Since Roth contributions are made after-tax and the investment earnings on these contributions are not taxed, the study points out that participants using the Roth feature essentially “pre-pay” their retirement income taxes. Those who choose the feature can boost their after-tax savings in retirement by 11% to 33%, depending on their tax bracket. They may also realize four percent to 13% savings on taxes in retirement.
The study says participants who will benefit the most from the Roth feature are those who are better prepared for retirement (and won’t depend mostly on Social Security for their income), participants who are contributing at the maximum (402(g)) limit on deferrals, and those in lower (10 – 15%) tax brackets.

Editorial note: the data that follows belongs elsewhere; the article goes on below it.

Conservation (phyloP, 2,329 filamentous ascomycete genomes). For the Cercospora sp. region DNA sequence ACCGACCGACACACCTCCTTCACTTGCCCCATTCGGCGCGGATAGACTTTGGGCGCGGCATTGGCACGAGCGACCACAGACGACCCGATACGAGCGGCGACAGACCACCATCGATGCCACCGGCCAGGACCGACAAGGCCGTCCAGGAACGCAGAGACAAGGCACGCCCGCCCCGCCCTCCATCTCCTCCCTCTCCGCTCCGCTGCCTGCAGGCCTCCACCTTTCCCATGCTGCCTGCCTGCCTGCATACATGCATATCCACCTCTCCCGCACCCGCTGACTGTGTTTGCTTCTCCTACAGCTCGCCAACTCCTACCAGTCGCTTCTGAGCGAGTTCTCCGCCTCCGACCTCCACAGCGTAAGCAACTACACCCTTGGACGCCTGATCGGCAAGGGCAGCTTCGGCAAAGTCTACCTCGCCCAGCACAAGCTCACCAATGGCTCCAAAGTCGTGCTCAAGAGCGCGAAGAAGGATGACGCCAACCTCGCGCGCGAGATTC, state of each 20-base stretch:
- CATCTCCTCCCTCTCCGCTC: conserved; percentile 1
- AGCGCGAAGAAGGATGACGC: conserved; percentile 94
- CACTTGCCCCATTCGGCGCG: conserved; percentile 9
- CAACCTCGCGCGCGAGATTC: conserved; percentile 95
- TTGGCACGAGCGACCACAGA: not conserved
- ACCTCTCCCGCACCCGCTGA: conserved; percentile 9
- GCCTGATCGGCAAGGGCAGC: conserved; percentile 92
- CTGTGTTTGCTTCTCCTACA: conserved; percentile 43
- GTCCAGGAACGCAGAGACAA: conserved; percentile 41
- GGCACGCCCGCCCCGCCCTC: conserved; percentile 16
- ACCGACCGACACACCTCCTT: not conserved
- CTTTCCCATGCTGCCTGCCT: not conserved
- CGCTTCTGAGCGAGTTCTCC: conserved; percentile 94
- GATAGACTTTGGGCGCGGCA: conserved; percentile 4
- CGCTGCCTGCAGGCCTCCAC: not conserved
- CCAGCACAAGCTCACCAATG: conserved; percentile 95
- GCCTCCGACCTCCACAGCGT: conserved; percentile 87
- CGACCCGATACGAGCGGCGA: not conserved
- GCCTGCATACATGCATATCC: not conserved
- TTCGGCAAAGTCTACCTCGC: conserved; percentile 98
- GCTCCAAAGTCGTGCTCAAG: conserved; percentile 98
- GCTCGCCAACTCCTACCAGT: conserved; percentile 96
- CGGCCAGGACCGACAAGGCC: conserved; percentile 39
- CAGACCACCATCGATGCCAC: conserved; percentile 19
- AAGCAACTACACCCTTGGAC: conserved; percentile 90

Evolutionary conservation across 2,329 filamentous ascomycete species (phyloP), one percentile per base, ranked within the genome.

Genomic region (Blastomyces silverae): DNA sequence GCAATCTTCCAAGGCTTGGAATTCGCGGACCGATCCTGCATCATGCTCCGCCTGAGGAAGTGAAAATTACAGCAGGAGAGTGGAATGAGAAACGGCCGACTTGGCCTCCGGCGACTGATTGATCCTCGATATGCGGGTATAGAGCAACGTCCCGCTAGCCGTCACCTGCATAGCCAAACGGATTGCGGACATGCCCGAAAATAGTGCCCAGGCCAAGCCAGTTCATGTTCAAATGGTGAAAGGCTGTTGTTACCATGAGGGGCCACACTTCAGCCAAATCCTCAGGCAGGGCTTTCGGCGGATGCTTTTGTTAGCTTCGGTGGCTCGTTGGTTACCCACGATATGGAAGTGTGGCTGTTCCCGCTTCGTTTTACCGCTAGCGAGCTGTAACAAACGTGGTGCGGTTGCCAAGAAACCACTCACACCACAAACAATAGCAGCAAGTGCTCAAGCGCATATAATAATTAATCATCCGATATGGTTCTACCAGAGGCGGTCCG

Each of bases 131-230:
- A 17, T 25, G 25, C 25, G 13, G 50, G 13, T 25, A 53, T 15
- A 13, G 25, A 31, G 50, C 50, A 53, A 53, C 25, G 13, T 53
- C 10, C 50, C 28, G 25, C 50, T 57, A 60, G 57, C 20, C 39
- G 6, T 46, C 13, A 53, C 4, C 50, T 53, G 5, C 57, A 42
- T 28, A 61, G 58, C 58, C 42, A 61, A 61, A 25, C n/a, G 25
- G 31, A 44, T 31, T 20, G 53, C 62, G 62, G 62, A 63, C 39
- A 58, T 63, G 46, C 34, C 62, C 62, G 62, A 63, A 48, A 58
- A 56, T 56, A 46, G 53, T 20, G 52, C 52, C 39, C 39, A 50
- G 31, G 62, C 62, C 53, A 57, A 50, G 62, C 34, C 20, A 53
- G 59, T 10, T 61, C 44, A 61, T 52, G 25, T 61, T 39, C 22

In addition, the study says, participants on track to replace a higher percentage of their working income in retirement would do well to make both pre- and post-tax deferrals, since the higher the replacement ratio, the more likely Roth contributions will yield the same or greater tax benefits in retirement.
Those participants whose tax rate decreases after retirement will likely incur more tax costs and not receive the tax diversification benefits of the Roth feature. However, the study points out that overall savings on an after-tax basis will mean they are likely to be just as well off anyway.
A recent PSCA survey found that 17.4% of plan sponsors will offer the Roth 401(k) feature when it is available in 2006 (See Nearly 20% of Employers to Add a Roth K Feature ).
The Vanguard study is here .
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